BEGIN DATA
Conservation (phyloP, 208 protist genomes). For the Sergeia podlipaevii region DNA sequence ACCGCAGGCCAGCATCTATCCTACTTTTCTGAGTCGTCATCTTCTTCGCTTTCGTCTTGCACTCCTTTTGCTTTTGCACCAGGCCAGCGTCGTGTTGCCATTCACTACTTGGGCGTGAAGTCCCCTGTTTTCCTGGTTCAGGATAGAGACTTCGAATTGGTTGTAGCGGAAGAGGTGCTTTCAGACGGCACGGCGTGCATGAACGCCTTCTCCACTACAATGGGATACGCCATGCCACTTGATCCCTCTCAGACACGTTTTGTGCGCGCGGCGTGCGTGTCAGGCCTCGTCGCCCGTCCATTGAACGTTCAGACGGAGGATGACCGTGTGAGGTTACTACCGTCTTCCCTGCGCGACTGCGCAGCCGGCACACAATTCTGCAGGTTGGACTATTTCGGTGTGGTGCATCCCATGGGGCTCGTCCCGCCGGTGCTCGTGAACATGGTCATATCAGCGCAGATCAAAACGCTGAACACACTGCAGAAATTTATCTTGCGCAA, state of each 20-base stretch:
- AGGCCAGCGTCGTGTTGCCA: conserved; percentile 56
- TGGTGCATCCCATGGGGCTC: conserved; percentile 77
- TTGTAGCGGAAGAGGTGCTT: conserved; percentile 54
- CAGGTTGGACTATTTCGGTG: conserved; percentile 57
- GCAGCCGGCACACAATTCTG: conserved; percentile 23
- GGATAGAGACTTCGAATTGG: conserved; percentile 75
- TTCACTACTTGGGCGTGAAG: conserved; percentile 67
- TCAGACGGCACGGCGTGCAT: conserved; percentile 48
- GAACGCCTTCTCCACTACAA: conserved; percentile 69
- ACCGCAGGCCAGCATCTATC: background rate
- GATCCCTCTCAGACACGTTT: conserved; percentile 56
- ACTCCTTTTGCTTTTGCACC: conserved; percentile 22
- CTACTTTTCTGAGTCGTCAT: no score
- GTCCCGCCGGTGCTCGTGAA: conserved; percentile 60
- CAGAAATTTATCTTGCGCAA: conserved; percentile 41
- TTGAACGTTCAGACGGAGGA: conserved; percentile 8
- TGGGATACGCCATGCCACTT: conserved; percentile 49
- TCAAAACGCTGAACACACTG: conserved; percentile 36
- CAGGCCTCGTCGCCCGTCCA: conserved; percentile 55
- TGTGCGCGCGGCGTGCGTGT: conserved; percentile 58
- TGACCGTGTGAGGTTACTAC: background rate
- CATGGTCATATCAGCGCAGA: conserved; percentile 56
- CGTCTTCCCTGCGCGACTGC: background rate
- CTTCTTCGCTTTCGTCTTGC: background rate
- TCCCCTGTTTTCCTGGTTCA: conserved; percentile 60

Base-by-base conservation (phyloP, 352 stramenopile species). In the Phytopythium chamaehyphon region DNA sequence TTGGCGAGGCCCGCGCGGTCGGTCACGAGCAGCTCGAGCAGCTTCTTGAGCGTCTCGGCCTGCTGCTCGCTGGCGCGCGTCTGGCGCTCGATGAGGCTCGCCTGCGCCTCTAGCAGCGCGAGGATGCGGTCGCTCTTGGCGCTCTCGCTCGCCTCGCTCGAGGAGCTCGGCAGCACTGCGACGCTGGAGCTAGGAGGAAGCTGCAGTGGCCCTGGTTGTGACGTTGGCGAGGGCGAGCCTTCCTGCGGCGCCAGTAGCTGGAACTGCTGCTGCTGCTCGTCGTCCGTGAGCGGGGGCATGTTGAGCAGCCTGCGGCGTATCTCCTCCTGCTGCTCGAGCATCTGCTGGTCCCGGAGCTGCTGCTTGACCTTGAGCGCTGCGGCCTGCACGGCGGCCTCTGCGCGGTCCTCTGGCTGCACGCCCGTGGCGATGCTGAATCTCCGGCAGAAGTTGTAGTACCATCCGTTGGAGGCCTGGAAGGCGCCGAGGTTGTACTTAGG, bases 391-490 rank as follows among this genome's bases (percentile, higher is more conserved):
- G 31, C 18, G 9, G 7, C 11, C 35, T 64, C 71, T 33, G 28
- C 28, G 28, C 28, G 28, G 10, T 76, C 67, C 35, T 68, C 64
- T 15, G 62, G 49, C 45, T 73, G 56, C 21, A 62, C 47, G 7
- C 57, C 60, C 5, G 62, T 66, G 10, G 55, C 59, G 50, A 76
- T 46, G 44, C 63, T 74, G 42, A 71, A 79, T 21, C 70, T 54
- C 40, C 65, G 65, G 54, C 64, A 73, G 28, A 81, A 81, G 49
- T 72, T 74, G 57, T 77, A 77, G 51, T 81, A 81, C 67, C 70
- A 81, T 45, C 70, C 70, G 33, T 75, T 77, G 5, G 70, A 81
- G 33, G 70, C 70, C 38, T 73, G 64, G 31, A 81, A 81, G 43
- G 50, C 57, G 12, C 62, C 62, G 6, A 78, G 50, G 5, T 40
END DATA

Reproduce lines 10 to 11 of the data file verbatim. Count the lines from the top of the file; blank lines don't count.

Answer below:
- GAACGCCTTCTCCACTACAA: conserved; percentile 69
- ACCGCAGGCCAGCATCTATC: background rate